That brings us to Washington’s “free trade fetish”—probably the policy area most often cited by folks on the right as proof of libertarian economic domination. Yet, as I’ve written repeatedly, the notion that libertarians have been controlling U.S. trade policy for the last 40-plus years is manifest nonsense. Yes, Reagan in the ’80s talked a big game and certainly advanced trade agreements like NAFTA and the World Trade Organization, but he also implemented a lot of protectionist policies. too, reflecting the same messy, political, and pragmatic position on trade that subsequent U.S. presidents have generally taken. The result, as I explained on these pages a few months ago: some free trade wins (e.g., tariff rates and trade agreements), but a lot of losses too: “[S]ince the 1990s … the United States has continued to use tariffs and quotas to protect politically powerful sectors and has become a world leader in the use of non‐tariff barriers to achieve similar ends. The laundry list of such methods includes anti‐dumping and anti‐subsidy duties, intellectual property‐based import bans, ‘Buy American’ and other domestic procurement restrictions, export subsidies, technical regulations and licensing laws, shipping restrictions (the Jones Act), investment restrictions, and export licensing systems.” (In this regard, I recommend my Cato colleague Dan Ikenson’s new paper on the sordid history of U.S. anti-dumping policy.)
The same goes for China—a subject we’ll cover in greater detail soon. As detailed in my recent (and lengthy!) Cato paper on the subject, the U.S. government’s economic engagement with China in the ’90s and 2000s—while certainly supported by many libertarians at the time—wasn’t driven by free trade ideology or naïve hopes for Chinese democratization. Instead, it was a slow, bipartisan process with pragmatic foreign policy and commercial motivations; it came in response to decades of Chinese economic liberalization; and it was accompanied by hundreds of U.S. restrictions on Chinese imports, as well as subsidies to affected companies and workers—measures that libertarians often opposed.
Indeed, when the independent Global Trade Alert ranked all protectionist measures—not just tariffs—imposed between 2008 (when the group first started keeping track) and 2017 (when Trump came into office), guess who came in first? Yep:
Finally, there’s the fact that the United States remains one of the least “open” economies in the world. For example, the Federal Reserve Bank of San Francisco found in 2019 that only about 11 percent of U.S. consumer spending can be traced to imported goods—a “nearly unchanged” ratio over the past 15 years. According to the World Bank, moreover, the United States in 2019 ranked dead last among surveyed countries in terms of trade (imports and exports of goods and services) as a share of national GDP—26 percent, right below Sudan and Cuba (27 percent) and also well below China (36 percent), Japan (37 percent), South Korea (77 percent) and Germany (88 percent) and the world average (60 percent). We ranked fifth-lowest (14.7 percent) in terms of import shares, again below China (17.3 percent), Japan (18.3 percent), South Korea (36.9 percent), Germany (41.1 percent) and the world average (30%). Other, more sophisticated analyses of trade openness show the same thing.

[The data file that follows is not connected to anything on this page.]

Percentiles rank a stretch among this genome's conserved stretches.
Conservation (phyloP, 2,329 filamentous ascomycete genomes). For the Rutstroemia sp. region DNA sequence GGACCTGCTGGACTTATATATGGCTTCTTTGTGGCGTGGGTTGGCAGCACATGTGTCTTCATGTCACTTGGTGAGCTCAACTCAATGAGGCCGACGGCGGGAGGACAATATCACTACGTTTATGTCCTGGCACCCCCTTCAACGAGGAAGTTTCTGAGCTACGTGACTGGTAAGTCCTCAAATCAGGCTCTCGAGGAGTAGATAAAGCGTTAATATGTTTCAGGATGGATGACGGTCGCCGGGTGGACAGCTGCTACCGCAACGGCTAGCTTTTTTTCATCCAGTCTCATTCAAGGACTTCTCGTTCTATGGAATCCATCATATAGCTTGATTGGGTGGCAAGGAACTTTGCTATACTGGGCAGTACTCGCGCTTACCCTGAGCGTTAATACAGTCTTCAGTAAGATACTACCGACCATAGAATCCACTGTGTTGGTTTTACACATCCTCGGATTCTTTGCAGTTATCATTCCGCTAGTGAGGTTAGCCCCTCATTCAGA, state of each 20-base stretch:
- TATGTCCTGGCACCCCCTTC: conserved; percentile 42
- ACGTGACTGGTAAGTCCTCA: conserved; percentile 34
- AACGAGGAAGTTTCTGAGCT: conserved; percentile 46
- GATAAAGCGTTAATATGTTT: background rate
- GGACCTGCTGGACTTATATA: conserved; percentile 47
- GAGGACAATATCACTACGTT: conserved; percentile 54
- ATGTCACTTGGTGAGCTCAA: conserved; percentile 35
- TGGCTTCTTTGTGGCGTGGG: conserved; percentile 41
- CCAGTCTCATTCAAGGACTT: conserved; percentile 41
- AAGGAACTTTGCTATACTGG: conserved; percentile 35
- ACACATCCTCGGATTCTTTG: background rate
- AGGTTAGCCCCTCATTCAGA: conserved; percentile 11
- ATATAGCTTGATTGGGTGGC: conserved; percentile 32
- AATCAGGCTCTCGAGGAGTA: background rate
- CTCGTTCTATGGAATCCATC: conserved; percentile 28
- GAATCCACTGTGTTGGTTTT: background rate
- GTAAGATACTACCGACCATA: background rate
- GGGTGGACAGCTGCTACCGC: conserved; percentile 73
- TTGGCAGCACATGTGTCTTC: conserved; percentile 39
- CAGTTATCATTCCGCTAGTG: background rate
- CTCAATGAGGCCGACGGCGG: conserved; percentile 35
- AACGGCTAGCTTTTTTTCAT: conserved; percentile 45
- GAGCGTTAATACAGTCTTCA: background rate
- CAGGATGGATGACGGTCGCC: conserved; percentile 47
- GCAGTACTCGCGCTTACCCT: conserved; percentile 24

So much for all that globalism.
Summing it all up.
Various independent analyses of economic freedom generally reflect the trends above: today the United States ranks sixth overall in the Fraser/Cato Economic Freedom of the World report (down from second in 1980); sixth overall in the World Bank’s Doing Business Report (down from first in 2004); and 17th in the Heritage Foundation’s Index of Economic Freedom (down from fourth in 1995). Each of these reports shows similar things: (1) strong and consistent U.S. performance in systemic areas like property rights and rule of law, but middling scores on the issues—trade, taxation, business formation, fiscal health, etc.—where “libertarian economics” would have the largest impact; and (2) other countries’ more consistent embrace of freer markets in recent years. (Maybe their libertarians do control things.)
None of this is to say, of course, that “libertarian economics” has been meaningless in Washington. Beyond the aforementioned victories (and others), it’s possible—if not likely—that things would be even worse without strong, consistent, and vocal advocates for free markets and free people. But all of the above should put to bed the silly idea that “libertarian economics” have been driving the U.S. policy bus since Friedman’s essay first graced the Times’ pages 50 years ago. Instead, U.S. policy over this period has ebbed and flowed from more limited to more expansive state intervention (and back again), while government overall has slowly crept ever bigger—much to libertarians’ chagrin. There have been some clear free market victories, some clear losses, and a lot of bureaucratic inertia and partisan politics in between. Many of those victories, moreover, have come not from an idealistic embrace of Friedman and Hayek but instead as a reluctant, kludgy response to decades of failed alternatives or due to non-economic (e.g., foreign policy) factors.
But overall, our current, mishmash system reflects the divided and often frustrating mix of views and procedures that is the United States. That reality is far more complicated (and boring) than the populist caricature, and it certainly doesn’t lend itself to easy solutions like purging Friedmanesque ideologues from the government. But it’s nevertheless true. And the sooner we acknowledge this reality, the sooner we can grow up and get to work on making it better.
Chart of the Week
Photograph by George Rose/Getty Images.
Correction, September 22, 2020: This post originally misspelled Kurt Andersen’s surname.